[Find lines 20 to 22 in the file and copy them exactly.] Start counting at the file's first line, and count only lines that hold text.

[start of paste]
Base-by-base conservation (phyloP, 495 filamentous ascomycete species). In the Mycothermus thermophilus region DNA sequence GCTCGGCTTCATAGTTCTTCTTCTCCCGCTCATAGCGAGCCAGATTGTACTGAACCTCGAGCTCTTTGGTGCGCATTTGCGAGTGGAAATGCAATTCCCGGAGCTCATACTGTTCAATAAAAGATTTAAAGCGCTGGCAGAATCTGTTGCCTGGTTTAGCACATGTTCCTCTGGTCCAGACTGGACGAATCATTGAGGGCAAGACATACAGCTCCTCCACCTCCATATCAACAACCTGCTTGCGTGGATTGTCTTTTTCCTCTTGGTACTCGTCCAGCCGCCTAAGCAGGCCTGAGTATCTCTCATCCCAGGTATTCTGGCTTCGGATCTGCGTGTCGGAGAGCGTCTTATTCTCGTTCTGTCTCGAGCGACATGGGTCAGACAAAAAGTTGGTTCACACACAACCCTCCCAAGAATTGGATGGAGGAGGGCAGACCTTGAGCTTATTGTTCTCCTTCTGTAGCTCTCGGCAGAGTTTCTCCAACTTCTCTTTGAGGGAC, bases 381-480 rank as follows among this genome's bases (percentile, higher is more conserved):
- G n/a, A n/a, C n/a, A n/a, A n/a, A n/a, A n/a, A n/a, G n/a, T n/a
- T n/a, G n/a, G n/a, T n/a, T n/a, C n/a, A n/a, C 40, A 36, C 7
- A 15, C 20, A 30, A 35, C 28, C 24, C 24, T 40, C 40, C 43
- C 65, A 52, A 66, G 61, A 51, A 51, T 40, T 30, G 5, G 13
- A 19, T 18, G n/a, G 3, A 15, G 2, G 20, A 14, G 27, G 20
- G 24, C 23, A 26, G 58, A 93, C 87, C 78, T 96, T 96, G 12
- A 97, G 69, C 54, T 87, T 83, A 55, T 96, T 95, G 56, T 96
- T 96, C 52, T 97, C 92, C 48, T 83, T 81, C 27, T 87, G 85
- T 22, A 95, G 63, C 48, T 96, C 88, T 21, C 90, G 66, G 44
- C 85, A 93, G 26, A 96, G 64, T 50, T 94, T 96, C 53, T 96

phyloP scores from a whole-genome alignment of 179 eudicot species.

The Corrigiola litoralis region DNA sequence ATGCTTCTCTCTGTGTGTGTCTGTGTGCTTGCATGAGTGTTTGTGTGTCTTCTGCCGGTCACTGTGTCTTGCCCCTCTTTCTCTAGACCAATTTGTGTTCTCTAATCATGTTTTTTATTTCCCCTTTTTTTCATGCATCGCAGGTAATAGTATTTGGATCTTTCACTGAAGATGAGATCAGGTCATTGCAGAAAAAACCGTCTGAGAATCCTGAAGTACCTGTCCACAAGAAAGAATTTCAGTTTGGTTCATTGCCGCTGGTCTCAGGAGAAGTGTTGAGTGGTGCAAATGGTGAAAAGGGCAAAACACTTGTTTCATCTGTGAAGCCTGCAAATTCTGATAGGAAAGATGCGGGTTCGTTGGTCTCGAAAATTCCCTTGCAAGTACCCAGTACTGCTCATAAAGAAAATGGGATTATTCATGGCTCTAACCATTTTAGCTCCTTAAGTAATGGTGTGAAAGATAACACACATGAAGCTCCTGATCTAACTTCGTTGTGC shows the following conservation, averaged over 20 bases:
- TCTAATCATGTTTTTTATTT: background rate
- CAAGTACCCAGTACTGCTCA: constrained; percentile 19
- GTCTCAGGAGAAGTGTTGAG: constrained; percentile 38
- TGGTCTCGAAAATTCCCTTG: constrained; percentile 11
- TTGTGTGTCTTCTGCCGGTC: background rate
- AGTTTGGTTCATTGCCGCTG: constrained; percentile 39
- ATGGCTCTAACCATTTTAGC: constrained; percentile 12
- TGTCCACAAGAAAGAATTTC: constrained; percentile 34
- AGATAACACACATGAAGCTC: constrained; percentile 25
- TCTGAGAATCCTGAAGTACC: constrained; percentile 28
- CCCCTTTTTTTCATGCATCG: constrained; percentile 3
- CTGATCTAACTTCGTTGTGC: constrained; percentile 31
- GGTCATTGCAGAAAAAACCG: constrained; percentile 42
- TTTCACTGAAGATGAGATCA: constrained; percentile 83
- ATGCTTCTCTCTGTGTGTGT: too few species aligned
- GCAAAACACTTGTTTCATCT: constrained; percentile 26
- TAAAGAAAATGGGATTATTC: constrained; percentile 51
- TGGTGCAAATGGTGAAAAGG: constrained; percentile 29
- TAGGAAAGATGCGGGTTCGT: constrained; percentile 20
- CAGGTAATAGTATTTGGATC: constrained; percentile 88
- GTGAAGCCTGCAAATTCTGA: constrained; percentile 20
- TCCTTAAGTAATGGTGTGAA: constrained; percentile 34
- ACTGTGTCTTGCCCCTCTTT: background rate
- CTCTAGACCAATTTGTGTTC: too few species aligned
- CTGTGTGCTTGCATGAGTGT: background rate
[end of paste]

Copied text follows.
- ATGGCTCTAACCATTTTAGC: constrained; percentile 12
- TGTCCACAAGAAAGAATTTC: constrained; percentile 34
- AGATAACACACATGAAGCTC: constrained; percentile 25